And I think that’s the moral here. War Gods was lauded as a graphically amazing game at its release, but it was also quickly forgotten and forsaken for practically every other fighting game available at the time. When Mortal Kombat 4 was released, it aped War Gods’ “3-D” dynamics, and, even though practically nothing was changed between the two releases, Midway somehow expected MK4 to do better. It didn’t. Mortal Kombat 4 crashed and burned as badly as War Gods, and, when Mortal Kombat “came back” a generation later with Mortal Kombat: Deadly Alliance, it barely resembled Mortal Kombat at all. War Gods could have been a fun experiment to test what would work for Mortal Kombat in the 3-D world, but it wound up being a lame copy that was then lamely copied to the “real” franchise.
In the end, War Gods failed as an experiment, and was superseded by the game it copied in the first place. There is no place for War Gods in our modern world. War Gods is dead.
FGC #232 War Gods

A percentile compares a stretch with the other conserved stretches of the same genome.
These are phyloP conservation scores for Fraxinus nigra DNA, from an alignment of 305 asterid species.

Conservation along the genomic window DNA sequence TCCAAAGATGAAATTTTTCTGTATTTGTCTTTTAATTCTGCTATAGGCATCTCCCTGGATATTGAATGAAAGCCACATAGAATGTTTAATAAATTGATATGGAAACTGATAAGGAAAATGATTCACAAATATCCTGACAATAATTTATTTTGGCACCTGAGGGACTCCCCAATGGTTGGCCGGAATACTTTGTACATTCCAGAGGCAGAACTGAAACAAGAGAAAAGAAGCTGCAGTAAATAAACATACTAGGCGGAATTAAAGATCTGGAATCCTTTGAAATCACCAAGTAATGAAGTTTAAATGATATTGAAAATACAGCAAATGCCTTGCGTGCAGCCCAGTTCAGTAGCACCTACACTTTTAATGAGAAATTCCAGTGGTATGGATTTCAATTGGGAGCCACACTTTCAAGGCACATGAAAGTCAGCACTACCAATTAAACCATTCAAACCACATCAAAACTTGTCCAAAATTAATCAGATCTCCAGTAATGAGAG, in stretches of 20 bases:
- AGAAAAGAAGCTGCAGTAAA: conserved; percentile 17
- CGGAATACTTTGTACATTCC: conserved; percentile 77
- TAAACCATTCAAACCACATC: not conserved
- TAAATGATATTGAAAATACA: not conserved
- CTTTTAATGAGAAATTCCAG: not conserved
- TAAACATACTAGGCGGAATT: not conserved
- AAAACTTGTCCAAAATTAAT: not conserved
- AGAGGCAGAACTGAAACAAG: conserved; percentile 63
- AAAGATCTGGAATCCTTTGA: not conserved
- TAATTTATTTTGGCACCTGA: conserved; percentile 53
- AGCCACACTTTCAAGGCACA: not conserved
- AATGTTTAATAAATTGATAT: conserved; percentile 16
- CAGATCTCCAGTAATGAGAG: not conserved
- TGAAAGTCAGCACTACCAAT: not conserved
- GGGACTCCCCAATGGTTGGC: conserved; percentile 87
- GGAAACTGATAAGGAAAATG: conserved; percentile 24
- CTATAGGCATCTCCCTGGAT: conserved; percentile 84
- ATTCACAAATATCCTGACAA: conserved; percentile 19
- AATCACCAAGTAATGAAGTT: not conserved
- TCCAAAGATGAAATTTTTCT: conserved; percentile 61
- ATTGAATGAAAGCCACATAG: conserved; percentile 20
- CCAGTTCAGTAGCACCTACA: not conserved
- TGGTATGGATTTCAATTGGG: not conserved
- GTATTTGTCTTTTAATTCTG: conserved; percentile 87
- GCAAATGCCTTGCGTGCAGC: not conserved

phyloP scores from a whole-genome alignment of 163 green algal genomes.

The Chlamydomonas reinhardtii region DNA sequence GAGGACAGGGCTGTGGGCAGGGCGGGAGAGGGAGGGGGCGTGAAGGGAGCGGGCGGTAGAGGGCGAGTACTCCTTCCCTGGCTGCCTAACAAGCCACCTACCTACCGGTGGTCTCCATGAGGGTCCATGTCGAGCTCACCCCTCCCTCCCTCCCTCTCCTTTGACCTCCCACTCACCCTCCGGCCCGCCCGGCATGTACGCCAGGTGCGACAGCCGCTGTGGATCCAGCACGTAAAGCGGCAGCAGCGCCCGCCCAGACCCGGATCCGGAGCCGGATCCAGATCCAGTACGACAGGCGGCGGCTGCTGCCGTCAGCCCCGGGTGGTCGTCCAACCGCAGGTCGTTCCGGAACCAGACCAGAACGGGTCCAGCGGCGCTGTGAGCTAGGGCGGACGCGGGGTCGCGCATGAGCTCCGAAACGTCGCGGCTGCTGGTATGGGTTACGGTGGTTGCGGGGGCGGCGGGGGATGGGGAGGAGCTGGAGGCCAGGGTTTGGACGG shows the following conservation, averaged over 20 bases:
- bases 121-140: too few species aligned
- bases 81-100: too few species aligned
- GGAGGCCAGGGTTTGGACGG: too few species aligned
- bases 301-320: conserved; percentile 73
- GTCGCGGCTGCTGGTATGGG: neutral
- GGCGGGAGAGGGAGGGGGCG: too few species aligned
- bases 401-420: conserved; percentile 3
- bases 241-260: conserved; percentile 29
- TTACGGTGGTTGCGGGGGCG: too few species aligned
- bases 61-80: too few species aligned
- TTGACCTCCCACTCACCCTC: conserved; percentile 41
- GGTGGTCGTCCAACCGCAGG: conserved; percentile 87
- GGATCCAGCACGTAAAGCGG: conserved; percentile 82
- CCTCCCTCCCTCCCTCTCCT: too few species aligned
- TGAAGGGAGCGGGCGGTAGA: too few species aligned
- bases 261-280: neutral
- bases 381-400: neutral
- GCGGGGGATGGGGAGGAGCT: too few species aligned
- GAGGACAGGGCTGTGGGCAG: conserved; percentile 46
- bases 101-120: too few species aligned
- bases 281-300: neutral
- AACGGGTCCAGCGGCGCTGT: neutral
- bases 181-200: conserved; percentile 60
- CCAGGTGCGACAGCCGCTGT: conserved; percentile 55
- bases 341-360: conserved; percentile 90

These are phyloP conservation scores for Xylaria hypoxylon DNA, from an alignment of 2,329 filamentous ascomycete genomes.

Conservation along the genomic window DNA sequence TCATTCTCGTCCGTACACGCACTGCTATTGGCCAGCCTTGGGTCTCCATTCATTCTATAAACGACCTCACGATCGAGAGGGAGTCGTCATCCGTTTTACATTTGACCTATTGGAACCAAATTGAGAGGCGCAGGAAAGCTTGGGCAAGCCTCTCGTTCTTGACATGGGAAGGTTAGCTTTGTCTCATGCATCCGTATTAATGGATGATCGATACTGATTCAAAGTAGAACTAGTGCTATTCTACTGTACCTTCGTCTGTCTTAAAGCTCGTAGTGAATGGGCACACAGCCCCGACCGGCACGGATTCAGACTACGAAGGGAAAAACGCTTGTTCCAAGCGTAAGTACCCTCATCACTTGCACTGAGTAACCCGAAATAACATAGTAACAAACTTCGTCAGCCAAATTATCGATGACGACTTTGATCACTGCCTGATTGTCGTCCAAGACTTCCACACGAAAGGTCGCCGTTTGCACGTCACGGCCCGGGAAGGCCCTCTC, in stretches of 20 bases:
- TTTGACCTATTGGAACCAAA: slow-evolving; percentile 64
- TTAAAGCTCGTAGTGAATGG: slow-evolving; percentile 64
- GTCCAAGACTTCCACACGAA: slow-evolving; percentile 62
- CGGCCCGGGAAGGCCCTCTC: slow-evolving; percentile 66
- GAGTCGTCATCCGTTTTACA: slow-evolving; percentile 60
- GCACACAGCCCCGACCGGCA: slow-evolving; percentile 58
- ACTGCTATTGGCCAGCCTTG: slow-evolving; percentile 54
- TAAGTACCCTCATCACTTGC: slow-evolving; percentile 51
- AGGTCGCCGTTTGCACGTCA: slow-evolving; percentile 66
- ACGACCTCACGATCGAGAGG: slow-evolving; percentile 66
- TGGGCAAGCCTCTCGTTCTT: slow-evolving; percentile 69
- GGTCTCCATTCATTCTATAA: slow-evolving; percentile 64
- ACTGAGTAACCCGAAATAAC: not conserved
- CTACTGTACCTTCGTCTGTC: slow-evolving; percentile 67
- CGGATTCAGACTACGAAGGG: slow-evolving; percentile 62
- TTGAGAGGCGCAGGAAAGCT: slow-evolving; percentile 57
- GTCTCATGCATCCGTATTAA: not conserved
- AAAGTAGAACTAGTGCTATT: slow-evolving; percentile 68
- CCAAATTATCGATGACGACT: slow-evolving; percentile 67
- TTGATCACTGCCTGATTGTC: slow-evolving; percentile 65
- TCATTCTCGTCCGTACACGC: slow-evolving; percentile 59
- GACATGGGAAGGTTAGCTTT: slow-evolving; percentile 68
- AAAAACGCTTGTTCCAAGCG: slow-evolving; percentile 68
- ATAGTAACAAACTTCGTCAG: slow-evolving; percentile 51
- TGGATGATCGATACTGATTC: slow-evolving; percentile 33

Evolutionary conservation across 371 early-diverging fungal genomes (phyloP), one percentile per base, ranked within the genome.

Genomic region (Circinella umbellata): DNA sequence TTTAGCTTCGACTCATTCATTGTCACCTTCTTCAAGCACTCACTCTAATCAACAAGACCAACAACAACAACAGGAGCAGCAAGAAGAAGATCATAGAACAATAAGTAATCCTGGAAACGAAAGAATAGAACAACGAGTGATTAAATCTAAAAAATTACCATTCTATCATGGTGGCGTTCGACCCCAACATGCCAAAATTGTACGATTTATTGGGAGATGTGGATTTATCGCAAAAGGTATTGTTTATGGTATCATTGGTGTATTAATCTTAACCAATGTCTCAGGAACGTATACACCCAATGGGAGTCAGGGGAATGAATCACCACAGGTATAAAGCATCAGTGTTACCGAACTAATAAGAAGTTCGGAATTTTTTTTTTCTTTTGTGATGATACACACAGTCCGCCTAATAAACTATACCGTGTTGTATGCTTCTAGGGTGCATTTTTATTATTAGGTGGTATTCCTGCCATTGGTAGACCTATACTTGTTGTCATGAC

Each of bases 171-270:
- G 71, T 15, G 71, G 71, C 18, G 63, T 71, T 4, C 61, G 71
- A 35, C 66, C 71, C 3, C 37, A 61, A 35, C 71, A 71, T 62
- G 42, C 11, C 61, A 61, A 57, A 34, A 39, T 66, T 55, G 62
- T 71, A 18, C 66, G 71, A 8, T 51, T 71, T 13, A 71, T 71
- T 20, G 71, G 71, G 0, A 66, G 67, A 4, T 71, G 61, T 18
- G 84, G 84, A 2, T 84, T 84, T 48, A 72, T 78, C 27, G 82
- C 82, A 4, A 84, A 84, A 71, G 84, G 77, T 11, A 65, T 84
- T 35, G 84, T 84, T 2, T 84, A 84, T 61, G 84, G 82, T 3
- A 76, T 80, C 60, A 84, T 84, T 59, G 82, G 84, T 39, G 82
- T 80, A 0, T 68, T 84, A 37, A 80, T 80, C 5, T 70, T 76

- System: N64 technically for the review, though all my dates and suppositions about releases were based on the arcade version/timing. War Gods wound up being practically a simultaneous release with Mortal Kombat 4 on the consoles. Oh, and it was on Playstation, too.
- Number of players: Two gods enter, only one is worshipped.
- Why I remember War Gods: Vallah is a Valkyrie War Goddess that is clad in a pink/purple battle bikini. And a hat. And I’m not sure if her battle boots count. She appeared in roughly in 12 billion Gamepro advertisements, and I think even Nintendo Power gave her a pretty sizable spread during their coverage of the game. I was… right about the right age to notice that kind of thing.